/The different types of anxiety explained
The different types of anxiety explained2018-11-06T10:11:07+00:00

Panic Disorder, General Anxiety Disorder and Social Anxiety

The most common types of anxiety disorders are explained below

Man explaining anxiety

Below are three of the most common forms of anxiety: social anxiety, panic disorder and general anxiety disorder. These are just TITLES and no matter which form you may suffer from, don’t be discouraged, you can recover from then all.

Panic Disorder

a woman dealing with panic and fear

People who have a panic disorder can experience severe attacks of fear for no real reason. Sufferers say they feel like they are having a heart attack and have a sense that they are in real danger and that everything is closing in. The need to run away or escape from the situation they are in can be very powerful.

Symptoms can include a racing heart, sweating, trembling, feelings of dread, a fear of dying, fear of losing control and feelings of unreality.

Suffering from a panic disorder can often lead to people being afraid of the places or situations that trigger this fear response which in turn can cause them to start to avoid these places, thinking these are the real cause of their fear. For some, it can get that bad that it can lead to a fear of leaving home altogether, as this is the only place in which they feel safe.

This behaviour can then lead to them constantly cancelling on people and making excuses not to go out, and if they do venture out, they want to be able to know that they have a route to a quick exit if needed.  As you can see dealing with a panic disorder can affect a person’s life in a big way and lead to a lot of avoidance behaviours.

I have met and spoken to many people whose lives were dominated by panic attacks, but through understanding, they have now fully recovered. It is sometimes not easy to break a cycle but trust me with patience, understanding and a little courage you can recover. Click here for more help and read my story of how I overcame Panic attacks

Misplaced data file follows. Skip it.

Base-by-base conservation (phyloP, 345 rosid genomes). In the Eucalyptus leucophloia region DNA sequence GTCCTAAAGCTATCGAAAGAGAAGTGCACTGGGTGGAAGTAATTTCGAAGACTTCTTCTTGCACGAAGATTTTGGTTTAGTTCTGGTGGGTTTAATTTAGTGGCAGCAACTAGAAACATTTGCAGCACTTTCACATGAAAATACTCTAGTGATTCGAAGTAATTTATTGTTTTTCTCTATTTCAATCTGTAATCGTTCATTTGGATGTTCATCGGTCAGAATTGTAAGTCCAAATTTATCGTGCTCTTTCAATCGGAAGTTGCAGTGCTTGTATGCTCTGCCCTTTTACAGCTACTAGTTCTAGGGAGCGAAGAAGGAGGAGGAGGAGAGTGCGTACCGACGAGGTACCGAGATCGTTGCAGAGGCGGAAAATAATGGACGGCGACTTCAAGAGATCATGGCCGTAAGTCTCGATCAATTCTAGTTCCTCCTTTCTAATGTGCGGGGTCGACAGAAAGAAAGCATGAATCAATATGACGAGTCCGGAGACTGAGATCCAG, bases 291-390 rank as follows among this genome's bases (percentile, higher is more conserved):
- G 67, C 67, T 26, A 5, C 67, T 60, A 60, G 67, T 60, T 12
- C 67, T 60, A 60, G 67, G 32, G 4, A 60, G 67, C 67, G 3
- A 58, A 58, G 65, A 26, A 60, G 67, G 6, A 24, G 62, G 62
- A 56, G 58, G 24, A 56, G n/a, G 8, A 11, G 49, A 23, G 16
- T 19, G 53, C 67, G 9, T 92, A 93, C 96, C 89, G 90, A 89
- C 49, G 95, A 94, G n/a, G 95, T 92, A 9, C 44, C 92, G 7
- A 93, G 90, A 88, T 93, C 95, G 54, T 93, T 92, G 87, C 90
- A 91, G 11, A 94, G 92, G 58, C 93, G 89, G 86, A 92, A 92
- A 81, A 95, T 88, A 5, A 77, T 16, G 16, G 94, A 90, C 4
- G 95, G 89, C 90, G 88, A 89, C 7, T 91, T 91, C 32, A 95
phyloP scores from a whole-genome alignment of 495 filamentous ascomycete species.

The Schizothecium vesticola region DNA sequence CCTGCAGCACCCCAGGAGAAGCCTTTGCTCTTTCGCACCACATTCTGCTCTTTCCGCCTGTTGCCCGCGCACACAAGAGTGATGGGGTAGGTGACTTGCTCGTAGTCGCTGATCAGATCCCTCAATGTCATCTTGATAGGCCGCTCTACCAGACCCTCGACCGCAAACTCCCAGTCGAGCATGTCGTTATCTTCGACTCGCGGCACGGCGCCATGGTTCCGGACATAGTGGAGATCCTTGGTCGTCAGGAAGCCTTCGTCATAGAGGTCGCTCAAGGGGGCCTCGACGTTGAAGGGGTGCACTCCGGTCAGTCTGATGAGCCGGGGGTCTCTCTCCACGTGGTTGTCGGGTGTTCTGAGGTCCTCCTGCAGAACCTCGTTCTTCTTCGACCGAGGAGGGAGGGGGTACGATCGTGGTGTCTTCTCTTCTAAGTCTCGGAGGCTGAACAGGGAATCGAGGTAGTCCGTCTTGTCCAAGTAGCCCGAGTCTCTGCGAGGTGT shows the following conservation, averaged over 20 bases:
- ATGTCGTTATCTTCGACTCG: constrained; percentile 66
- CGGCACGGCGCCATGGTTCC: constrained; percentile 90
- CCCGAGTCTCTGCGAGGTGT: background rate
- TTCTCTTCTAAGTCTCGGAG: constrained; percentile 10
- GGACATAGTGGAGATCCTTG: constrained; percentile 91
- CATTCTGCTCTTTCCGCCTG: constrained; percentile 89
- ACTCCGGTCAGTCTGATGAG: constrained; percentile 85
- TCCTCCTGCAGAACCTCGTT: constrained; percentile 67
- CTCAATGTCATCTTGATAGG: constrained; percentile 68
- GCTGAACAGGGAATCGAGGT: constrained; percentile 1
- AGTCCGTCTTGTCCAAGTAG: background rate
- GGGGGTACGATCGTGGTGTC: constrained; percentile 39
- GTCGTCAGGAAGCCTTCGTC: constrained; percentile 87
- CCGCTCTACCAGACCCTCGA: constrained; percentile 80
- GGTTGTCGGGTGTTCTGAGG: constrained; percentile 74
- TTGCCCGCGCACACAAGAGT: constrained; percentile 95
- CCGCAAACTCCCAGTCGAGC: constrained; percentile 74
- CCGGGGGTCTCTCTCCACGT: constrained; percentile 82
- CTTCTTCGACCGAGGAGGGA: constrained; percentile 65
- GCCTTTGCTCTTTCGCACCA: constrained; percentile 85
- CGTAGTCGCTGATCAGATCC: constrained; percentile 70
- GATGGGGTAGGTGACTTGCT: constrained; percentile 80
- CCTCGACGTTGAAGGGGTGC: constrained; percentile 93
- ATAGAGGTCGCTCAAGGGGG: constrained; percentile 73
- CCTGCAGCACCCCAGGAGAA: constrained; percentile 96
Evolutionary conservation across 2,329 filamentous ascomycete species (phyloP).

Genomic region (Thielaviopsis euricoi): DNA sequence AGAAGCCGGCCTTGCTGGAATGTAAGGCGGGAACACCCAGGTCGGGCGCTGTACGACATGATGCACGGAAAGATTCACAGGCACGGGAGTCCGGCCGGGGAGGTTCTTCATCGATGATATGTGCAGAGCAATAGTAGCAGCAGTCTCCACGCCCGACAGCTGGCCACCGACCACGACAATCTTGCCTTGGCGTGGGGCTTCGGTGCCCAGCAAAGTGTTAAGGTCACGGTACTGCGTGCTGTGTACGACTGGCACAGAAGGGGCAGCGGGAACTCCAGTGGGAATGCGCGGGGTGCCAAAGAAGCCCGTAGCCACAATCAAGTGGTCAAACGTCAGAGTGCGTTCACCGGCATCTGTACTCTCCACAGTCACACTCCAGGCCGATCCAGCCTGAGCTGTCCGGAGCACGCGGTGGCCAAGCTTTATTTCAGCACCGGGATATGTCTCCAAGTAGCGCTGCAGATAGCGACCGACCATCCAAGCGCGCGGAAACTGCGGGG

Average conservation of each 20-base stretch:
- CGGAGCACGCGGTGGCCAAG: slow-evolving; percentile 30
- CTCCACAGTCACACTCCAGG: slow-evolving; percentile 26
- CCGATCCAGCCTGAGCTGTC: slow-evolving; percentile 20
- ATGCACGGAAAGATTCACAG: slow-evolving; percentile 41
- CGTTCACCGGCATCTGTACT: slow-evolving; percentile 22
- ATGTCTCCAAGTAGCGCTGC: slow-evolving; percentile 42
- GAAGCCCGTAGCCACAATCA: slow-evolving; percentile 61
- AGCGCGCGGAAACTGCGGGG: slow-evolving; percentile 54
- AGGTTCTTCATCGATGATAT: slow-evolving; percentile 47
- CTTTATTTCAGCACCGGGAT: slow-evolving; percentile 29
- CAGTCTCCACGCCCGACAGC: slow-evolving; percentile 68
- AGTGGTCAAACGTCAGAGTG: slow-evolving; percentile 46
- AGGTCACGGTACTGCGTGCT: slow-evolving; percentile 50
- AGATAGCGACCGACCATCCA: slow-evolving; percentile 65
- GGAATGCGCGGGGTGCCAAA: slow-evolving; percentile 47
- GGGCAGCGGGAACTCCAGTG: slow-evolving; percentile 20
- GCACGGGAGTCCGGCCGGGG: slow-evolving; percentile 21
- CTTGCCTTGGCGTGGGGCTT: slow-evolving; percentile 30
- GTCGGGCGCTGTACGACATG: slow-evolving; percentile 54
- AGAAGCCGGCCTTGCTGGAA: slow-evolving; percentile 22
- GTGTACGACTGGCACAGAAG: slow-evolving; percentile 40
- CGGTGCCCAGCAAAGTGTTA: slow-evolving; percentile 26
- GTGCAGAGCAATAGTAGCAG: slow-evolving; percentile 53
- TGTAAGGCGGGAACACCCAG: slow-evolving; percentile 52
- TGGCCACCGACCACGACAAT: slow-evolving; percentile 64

Generalised Anxiety Disorder (GAD)

Stressed man with anxiety

GAD usually occurs through excessive worry and stress over a long period without a break. The initial concern that created the constant feelings of anxiety may have focused on external issues such as health, family, marriage, money, career or any of the other concerns the modern world can present us with.

Generalised anxiety does not usually cause people to avoid situations to the extent that people who have a panic disorder do. The real problem occurs when anxiety and all its symptoms become the new problem to worry and obsess about and so they may find themselves in a constant loop.

It’s also the constant thinking and dwelling on oneself day in day out, and the inability to shut the mind off that so undermines the person and takes away their confidence.

The sufferer can eventually start to feel so utterly lost and struggle to find a way out of their condition, the harder they try, then the deeper they seem to sink. They may spend all day in their head trying to find a solution to the way they are feeling. They may also feel like they have no energy and become irritable and feel mentally and physically exhausted.

Social Anxiety Disorder (SAD)

Social anxiety

(SAD) Social anxiety is a fear of interacting with other people and can be very debilitating to those who suffer from it.

The condition is mainly created through a fear of what other people may think; a fear of being judged. Sufferers find it hard to cope in social situations and can become easily embarrassed, going beyond just shyness. They have little confidence and can be highly sensitive to what others think about them.

The physical symptoms can include a racing heart, faintness, blushing, nausea, mind freeze and excessive sweating.

This form of anxiety may lead to social isolation and avoidance behaviour and can really affect a person’s confidence. It can also lead to trouble with personal relationships and friendships.

Social anxiety can be very upsetting and rule a lot of people’s lives to the point where they hardly socialise. Even a simple task like speaking on the phone can be difficult.

Social anxiety can be tough to live with, but it is treatable with the right help and guidance. It was one of the major problems I went through, but I was finally able to work my way through it and regain my confidence.

Visit here for more help with social anxiety.

If you are reading this page on behalf of someone you know that suffers from anxiety, here you can find out more about supporting a partner or family member with anxiety.